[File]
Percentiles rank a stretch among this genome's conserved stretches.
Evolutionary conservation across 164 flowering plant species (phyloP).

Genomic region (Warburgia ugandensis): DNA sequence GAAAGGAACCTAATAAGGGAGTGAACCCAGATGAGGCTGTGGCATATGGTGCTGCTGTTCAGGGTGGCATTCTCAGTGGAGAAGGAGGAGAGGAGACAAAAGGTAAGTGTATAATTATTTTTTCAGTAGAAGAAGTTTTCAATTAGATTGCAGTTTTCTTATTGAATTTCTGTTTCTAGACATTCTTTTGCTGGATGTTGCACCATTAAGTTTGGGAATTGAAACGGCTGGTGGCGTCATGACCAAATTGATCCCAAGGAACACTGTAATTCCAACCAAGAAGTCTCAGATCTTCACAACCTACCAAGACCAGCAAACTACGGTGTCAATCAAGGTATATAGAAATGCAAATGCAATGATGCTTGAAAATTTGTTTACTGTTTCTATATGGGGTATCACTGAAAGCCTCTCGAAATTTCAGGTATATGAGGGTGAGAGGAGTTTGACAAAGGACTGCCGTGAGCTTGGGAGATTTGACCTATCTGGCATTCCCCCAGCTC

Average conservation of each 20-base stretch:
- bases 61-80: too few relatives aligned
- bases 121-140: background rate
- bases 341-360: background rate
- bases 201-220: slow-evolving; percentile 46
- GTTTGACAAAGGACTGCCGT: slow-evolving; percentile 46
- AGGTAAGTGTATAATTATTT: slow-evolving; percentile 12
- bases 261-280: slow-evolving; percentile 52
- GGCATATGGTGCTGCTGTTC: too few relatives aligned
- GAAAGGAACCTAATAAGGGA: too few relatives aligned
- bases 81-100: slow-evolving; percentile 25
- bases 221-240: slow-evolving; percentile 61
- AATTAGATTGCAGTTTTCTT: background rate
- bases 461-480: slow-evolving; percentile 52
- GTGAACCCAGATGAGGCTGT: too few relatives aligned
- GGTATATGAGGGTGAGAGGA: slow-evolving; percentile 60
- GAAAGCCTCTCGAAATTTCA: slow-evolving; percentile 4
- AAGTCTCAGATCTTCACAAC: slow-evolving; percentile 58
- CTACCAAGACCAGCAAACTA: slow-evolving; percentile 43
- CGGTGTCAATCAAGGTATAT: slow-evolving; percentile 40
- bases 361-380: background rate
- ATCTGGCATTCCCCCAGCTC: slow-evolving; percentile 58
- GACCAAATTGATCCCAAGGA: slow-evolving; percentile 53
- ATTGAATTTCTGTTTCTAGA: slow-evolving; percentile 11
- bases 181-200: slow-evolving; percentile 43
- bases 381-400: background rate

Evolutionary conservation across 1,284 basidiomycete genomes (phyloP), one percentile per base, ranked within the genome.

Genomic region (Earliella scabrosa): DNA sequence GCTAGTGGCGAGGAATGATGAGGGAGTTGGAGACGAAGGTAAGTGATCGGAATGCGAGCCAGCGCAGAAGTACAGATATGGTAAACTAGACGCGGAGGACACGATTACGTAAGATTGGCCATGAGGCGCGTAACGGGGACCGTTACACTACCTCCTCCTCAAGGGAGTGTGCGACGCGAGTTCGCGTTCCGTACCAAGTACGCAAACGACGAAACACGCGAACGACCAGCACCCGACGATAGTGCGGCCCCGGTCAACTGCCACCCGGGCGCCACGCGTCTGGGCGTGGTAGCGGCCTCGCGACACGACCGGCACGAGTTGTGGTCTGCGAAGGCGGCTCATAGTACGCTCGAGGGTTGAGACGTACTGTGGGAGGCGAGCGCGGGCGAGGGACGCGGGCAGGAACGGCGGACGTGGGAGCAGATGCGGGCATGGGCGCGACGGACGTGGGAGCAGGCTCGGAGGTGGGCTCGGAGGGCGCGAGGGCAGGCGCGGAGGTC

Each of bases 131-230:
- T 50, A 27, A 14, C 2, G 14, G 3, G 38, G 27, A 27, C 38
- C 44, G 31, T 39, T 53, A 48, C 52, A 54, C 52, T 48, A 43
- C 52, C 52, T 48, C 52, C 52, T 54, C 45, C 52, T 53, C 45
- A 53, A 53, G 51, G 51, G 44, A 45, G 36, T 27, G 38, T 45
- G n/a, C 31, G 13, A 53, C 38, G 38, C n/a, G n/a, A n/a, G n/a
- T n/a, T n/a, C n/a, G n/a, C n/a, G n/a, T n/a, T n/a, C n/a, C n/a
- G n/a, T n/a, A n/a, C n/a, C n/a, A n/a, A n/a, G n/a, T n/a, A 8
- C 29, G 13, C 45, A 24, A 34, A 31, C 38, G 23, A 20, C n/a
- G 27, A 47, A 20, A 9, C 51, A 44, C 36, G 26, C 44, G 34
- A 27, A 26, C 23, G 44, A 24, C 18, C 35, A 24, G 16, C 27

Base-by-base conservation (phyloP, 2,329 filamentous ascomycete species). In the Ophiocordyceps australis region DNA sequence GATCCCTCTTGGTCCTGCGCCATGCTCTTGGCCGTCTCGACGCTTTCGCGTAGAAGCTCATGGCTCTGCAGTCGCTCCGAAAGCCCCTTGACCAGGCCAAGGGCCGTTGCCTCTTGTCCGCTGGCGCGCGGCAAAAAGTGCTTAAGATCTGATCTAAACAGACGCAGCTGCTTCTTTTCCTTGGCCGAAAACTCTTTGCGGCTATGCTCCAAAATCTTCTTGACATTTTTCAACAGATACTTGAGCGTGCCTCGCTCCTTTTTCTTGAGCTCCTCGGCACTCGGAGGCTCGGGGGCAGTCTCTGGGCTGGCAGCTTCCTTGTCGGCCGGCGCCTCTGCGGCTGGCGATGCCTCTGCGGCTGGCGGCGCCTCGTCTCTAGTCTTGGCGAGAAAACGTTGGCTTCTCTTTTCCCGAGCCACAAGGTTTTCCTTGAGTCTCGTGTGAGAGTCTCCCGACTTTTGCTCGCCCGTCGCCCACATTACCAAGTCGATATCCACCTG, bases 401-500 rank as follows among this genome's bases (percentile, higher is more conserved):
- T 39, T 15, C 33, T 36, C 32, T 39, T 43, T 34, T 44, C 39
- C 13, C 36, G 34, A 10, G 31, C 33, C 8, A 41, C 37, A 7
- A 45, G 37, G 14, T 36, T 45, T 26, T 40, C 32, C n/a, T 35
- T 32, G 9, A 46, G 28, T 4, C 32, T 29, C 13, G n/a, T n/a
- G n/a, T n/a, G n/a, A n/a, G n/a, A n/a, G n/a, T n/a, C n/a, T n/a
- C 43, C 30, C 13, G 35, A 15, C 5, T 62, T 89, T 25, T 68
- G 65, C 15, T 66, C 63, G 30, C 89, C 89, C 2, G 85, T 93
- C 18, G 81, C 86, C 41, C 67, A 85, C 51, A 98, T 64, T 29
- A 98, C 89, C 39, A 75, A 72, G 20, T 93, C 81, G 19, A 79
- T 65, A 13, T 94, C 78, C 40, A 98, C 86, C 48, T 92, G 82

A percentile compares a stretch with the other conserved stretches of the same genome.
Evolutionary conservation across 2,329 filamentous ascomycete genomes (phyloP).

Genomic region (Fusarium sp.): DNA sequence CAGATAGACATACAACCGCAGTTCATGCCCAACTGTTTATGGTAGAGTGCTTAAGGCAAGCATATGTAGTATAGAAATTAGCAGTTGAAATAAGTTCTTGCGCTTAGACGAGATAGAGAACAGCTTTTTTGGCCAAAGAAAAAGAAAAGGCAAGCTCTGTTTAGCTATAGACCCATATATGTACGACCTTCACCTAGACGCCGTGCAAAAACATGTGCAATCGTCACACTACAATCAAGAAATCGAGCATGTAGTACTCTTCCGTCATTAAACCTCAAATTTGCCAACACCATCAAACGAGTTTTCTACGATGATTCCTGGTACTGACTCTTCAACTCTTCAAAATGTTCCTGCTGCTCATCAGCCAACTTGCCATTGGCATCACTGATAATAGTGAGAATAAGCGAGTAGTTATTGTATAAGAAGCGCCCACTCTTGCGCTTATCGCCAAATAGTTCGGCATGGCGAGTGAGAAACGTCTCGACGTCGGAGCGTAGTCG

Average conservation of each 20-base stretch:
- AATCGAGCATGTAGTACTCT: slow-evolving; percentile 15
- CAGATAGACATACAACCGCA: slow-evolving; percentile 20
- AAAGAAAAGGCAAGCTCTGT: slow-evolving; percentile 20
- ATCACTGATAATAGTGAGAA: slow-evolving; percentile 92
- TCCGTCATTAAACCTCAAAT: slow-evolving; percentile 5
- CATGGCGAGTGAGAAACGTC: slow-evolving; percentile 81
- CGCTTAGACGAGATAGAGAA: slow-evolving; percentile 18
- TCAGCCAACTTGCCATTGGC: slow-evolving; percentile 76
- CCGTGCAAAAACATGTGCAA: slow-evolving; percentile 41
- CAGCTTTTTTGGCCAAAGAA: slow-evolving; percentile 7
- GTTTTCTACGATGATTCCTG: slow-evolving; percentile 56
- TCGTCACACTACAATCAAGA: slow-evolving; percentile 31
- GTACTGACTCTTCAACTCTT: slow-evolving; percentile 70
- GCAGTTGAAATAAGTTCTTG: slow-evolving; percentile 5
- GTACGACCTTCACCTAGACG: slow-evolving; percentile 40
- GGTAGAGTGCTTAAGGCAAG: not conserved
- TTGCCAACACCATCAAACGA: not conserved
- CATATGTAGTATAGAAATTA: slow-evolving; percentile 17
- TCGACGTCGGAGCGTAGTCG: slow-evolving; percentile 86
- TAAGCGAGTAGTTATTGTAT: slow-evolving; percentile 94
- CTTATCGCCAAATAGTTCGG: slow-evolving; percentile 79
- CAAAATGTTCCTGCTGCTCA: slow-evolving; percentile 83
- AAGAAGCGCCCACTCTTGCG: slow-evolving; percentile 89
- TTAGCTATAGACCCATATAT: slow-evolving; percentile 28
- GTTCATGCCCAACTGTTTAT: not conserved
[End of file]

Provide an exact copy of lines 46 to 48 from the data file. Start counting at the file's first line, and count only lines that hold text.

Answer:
- A 45, G 37, G 14, T 36, T 45, T 26, T 40, C 32, C n/a, T 35
- T 32, G 9, A 46, G 28, T 4, C 32, T 29, C 13, G n/a, T n/a
- G n/a, T n/a, G n/a, A n/a, G n/a, A n/a, G n/a, T n/a, C n/a, T n/a